Re: MD DQ and Degeneracy - Which is which?

Date: Thu Feb 26 2004 - 21:01:22 GMT

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    It has been my contention for some time that we can't tell the difference between DQ and degeneracy in any definite way at the time of its occurence. To try and be any more specific then "its [whatever "it" is] better" is to define and put limits on DQ.

    The way the indeterminancy of Dynamic Quality plays out is that, when it happens, you have a vague, though perhaps definite, feeling that this is better than what was before. You cannot _justify_ it to yourself, let alone anyone else, at that point because the entire point of DQ is that it breaks with the past into a new direction. It is only as time passes, as the static patterns follow in its wake, that you can justify your earliest sense of "betterness." It is only after time has passed that you can gain some measure of assurance that what you sensed as betterness was really better, and not degenerate. This assurance is gained by the act of justifying it to others (and/or yourself, depending on the thing you are justifying). If, after the march of history, the betterness is found to be justified, then it was DQ. If not, then not. As Pirsig says, the test of a static pattern is whether it is better than those around it and the justificatory process is the only way w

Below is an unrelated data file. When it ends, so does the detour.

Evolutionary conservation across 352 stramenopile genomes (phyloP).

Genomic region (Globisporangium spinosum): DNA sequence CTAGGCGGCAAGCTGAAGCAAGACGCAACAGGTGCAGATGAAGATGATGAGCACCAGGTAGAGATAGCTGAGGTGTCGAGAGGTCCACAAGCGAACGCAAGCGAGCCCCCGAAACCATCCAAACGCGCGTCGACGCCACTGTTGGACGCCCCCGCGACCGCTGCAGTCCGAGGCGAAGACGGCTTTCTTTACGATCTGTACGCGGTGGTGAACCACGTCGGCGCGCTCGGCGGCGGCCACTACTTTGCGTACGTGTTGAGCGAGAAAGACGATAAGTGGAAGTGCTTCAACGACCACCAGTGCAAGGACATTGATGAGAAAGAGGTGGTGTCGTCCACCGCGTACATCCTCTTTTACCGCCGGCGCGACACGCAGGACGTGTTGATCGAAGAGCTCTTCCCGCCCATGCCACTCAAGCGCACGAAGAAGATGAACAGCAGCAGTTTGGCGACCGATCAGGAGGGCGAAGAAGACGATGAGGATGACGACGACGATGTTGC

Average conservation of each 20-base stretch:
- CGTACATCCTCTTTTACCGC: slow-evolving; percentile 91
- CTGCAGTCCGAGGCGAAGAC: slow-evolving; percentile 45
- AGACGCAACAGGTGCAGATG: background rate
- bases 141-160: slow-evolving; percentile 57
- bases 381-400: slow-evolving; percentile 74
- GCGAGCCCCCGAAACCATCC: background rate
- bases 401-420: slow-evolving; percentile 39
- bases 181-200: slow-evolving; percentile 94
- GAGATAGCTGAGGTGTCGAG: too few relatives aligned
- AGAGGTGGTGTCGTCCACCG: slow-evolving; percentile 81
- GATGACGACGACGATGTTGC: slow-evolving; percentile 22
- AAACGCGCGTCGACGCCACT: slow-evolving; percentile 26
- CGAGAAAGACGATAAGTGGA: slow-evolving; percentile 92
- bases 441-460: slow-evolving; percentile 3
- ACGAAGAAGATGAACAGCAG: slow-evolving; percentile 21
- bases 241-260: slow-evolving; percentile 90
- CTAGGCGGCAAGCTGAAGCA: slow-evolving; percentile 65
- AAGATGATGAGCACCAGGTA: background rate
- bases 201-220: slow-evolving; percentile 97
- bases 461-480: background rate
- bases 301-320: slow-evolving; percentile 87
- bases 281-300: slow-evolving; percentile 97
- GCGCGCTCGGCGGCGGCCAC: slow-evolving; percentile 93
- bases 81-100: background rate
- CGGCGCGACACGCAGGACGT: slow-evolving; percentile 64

e have of testing anything.


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